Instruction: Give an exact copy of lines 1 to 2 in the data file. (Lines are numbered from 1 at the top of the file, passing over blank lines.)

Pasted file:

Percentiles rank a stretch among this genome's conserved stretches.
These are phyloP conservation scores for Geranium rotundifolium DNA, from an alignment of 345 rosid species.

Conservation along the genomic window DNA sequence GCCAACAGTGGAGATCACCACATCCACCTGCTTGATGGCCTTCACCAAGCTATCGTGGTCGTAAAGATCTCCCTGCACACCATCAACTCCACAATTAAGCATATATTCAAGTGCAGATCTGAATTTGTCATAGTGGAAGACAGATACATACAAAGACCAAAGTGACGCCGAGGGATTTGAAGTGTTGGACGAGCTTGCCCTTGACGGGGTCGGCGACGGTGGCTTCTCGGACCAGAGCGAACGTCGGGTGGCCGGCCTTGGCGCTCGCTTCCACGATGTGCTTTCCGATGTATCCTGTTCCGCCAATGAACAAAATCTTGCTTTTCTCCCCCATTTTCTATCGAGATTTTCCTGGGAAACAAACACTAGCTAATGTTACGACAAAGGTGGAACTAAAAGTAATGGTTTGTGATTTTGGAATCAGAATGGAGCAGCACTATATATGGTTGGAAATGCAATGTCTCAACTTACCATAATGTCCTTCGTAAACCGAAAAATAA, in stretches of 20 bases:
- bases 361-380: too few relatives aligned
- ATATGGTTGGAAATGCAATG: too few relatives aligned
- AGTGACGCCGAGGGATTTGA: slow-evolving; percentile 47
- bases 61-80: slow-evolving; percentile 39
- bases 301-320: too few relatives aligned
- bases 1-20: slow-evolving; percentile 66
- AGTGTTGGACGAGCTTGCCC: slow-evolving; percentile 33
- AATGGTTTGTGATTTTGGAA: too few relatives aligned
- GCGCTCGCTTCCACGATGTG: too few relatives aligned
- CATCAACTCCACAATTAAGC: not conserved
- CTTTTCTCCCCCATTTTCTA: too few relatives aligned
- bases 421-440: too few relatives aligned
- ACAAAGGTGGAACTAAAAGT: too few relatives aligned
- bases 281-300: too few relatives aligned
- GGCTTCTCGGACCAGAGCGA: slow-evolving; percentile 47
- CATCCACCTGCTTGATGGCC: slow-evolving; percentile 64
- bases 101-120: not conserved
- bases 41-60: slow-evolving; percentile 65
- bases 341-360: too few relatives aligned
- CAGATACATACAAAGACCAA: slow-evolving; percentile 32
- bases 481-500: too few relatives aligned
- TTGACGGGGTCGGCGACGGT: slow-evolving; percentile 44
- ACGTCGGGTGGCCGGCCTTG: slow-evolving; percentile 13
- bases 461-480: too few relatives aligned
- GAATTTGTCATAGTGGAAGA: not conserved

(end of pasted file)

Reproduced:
Percentiles rank a stretch among this genome's conserved stretches.
These are phyloP conservation scores for Geranium rotundifolium DNA, from an alignment of 345 rosid species.